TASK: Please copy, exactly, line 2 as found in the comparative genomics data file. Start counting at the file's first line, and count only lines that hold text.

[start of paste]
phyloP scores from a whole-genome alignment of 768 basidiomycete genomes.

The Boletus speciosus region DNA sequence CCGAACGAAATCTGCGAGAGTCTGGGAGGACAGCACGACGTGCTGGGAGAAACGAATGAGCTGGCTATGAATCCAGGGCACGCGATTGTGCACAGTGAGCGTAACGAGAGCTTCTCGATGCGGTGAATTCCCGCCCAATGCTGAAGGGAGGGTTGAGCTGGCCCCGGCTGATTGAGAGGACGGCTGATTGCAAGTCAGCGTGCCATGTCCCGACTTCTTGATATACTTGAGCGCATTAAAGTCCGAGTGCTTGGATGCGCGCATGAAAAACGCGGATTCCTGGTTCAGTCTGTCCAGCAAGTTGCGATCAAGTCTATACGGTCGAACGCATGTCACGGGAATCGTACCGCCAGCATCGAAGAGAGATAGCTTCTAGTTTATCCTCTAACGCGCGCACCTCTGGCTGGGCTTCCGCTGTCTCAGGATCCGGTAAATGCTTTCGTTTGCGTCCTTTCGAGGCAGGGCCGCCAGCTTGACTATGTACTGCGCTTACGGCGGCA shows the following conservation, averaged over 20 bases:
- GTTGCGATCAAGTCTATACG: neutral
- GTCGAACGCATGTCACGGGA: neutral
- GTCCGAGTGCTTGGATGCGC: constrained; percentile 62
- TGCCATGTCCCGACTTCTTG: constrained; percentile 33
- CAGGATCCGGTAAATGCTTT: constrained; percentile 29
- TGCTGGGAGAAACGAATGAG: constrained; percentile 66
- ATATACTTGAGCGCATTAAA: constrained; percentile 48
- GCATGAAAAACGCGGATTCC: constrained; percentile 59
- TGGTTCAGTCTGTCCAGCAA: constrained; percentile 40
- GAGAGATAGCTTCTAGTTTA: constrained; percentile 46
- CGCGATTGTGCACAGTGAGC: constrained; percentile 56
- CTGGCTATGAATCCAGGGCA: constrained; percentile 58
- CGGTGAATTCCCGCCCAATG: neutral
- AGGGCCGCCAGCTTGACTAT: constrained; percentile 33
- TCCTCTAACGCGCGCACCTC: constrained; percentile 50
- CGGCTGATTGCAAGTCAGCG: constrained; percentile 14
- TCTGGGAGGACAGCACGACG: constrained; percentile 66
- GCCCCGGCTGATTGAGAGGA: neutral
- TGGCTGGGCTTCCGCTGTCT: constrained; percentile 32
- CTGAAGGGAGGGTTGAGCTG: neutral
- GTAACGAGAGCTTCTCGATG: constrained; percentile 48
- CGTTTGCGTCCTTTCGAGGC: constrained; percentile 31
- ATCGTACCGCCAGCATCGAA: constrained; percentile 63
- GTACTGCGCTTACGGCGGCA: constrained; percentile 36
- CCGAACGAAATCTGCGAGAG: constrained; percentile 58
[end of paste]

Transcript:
The Boletus speciosus region DNA sequence CCGAACGAAATCTGCGAGAGTCTGGGAGGACAGCACGACGTGCTGGGAGAAACGAATGAGCTGGCTATGAATCCAGGGCACGCGATTGTGCACAGTGAGCGTAACGAGAGCTTCTCGATGCGGTGAATTCCCGCCCAATGCTGAAGGGAGGGTTGAGCTGGCCCCGGCTGATTGAGAGGACGGCTGATTGCAAGTCAGCGTGCCATGTCCCGACTTCTTGATATACTTGAGCGCATTAAAGTCCGAGTGCTTGGATGCGCGCATGAAAAACGCGGATTCCTGGTTCAGTCTGTCCAGCAAGTTGCGATCAAGTCTATACGGTCGAACGCATGTCACGGGAATCGTACCGCCAGCATCGAAGAGAGATAGCTTCTAGTTTATCCTCTAACGCGCGCACCTCTGGCTGGGCTTCCGCTGTCTCAGGATCCGGTAAATGCTTTCGTTTGCGTCCTTTCGAGGCAGGGCCGCCAGCTTGACTATGTACTGCGCTTACGGCGGCA shows the following conservation, averaged over 20 bases: